ABOUT COSTA RICA
With a territory of 51.100 km2 and 4.6 million inhabitants, the single most obvious trait about Costa Rica is that it is a small country. Strategically located in Central America, with shores both in the Atlantic and Pacific Ocean, with an extraordinarily rich biodiversity, the country has important assets for its development prospects. With its strong democratic institutions and its efforts to achieve sustainable, inclusive growth, the country represents a success story. Costa Rica has consistently played an active and constructive role in the international arena. The principles reflected in its foreign policy are part of the national identity; three of them stand out: the lack of a standing army; the country's long-term commitment to democracy, human rights and human development; and finally its active protection of the environment.
PEACE AND DISARMAMENT Costa Rica abolished its army in 1948, a decision that marked a decisive moment in Costa Rica's history. Henceforth, and to this day, this trait would come to define Costa Rican exceptionalism, not just in Latin America, but indeed in the world as a whole. The lack of armed forces became Costa Rica's single best-known trait to the rest of the world. For Costa Ricans it became a badge of honour and uncontroversial and essentially irreversible policy. Since this moment, the only instruments available to protect national sovereignty have been diplomacy and the active participation in the international system. A second consequence of this decision is it made the promotion of peace, disarmament, and negotiated settlement of conflicts, the pillars of Costa Rica's foreign policy.
DEMOCRACY AND HUMAN RIGHTS The country has been the most stable democracy in the developing world, with no breakdown since 1948. Consequently, Costa Rica tops Latin American charts of support for democracy and satisfaction with it. As well, Costa Rica's commitment to human rights is central to its national identity and is recognised worldwide. It was through a Costa Rican proposal that the United Nations finally approved the creation of the United Nations High Commissioner for Human Rights (UNHCR). Costa Rica was also a key player in the adoption of the Inter-American Charter of Human Rights, called "Pact of San Jose". Furthermore, the country's capital city is also the host of the Inter-American Court of Human Rights and the United Nations University for Peace, amongst other institutions.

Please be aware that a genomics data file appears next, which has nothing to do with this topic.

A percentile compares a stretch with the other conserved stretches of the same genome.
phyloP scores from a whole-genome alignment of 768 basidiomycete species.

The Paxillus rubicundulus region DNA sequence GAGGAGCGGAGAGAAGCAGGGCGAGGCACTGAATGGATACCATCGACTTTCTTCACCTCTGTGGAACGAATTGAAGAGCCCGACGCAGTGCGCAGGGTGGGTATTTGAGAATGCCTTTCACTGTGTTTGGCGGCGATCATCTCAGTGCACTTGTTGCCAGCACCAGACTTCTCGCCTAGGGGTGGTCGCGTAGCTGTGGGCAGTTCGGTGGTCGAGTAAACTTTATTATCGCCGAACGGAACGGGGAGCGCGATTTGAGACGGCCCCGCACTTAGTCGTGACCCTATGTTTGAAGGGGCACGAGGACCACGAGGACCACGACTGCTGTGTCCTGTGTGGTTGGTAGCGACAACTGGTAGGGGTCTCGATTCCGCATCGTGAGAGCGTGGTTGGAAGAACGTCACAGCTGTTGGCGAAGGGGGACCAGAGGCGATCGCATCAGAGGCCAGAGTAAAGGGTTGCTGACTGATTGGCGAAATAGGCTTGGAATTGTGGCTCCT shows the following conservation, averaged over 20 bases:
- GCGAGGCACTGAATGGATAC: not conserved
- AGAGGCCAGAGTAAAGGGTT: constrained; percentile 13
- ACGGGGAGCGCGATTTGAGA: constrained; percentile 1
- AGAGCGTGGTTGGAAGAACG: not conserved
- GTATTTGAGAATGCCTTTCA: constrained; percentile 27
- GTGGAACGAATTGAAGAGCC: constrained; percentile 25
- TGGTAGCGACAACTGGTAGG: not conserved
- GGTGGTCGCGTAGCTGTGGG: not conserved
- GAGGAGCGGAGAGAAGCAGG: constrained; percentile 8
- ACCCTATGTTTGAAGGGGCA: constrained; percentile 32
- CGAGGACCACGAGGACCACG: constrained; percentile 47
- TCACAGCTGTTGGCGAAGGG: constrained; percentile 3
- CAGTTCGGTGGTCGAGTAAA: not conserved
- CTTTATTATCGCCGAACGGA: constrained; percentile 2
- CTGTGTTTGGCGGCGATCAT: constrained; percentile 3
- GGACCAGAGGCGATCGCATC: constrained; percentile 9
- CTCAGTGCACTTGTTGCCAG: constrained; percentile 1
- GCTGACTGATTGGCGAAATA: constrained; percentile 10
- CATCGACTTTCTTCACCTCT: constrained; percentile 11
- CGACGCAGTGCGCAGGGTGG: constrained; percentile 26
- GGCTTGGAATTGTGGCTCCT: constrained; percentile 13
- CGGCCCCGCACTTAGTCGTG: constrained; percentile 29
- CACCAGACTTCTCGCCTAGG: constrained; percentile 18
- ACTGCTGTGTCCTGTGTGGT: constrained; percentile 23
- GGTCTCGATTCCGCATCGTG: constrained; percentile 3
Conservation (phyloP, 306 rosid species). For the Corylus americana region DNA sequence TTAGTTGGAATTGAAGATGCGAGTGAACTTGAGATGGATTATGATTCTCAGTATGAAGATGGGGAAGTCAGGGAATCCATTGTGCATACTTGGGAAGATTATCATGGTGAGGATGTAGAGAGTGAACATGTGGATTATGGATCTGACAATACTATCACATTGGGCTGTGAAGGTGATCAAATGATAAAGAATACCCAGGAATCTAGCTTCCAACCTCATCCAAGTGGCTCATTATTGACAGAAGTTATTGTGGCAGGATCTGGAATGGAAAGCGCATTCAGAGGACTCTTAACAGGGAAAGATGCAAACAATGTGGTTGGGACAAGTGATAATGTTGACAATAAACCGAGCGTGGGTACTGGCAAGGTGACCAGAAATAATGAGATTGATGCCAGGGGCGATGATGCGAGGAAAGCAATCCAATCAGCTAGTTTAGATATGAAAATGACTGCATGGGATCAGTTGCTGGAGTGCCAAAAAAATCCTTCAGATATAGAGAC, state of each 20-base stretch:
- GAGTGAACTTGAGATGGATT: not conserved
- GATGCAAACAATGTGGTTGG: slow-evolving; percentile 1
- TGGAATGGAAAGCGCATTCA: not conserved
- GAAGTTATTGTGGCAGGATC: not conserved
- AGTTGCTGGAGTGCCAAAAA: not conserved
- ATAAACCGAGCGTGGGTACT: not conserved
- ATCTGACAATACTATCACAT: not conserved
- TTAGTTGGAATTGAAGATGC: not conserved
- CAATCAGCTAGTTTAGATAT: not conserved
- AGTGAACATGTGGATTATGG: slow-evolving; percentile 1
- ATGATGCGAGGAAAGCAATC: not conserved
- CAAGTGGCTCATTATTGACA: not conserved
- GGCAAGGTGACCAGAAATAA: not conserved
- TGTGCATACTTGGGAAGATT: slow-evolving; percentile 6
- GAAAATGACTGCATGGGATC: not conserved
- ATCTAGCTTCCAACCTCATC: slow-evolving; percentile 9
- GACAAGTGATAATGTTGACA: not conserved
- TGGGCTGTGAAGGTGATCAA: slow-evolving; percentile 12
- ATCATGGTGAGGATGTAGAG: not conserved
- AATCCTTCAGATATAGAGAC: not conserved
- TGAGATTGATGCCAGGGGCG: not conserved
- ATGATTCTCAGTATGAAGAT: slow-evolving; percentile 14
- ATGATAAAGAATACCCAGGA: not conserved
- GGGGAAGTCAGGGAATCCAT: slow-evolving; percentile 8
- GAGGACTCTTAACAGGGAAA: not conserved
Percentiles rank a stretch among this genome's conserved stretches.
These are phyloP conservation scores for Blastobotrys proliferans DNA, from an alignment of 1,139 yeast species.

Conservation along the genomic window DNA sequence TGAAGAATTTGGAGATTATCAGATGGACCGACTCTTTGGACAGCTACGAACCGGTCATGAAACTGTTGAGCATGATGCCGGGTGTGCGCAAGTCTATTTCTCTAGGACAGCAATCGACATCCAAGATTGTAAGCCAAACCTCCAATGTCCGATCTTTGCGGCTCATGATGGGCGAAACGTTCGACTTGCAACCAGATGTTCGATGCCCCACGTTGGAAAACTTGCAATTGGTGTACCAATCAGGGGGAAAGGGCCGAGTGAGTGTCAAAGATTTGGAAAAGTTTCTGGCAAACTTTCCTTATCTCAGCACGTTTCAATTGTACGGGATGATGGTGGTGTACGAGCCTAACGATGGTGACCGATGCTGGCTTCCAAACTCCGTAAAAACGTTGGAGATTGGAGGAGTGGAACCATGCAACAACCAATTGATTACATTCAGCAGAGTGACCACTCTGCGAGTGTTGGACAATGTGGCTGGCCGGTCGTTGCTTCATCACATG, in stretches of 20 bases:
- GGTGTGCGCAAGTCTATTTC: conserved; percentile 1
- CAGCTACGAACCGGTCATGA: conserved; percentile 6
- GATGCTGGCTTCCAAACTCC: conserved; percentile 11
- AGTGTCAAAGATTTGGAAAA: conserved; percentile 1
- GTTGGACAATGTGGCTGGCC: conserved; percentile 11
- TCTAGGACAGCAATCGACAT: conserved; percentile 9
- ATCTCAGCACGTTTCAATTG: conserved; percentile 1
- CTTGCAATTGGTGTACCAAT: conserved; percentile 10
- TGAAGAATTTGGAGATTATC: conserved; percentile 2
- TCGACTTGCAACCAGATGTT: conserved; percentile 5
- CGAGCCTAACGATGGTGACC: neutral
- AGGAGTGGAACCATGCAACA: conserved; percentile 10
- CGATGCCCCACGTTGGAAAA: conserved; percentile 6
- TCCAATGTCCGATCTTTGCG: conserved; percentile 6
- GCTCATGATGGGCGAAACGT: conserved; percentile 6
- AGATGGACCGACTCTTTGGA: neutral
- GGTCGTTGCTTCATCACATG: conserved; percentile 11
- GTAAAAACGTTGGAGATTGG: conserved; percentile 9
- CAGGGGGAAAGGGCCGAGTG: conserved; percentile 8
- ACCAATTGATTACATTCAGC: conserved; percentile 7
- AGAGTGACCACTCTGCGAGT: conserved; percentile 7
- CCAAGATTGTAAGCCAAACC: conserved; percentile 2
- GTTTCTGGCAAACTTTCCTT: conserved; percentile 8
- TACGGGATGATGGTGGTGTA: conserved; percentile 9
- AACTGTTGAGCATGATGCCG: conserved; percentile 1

Due to Costa Rica's commitment to social inclusion and the enhancement of human development, it is considered one of the countries with the best human development performances. It started making education free and mandatory in 1870, which has allowed it to have one of the best educational systems worldwide and a highly qualified workforce. According to the Global Competitiveness Report 2010-2011, Costa Rica ranks first in net primary education enrolment rate, and its educational system is the highest in Latin America. Large investments in public health since the 1940s have resulted in Costa Rica exhibiting some of the best health indicators in the developing world, on a par with those of industrialized nations. The country remains an example of how policy choices, rather than sheer wealth, may determine a society's human development performance.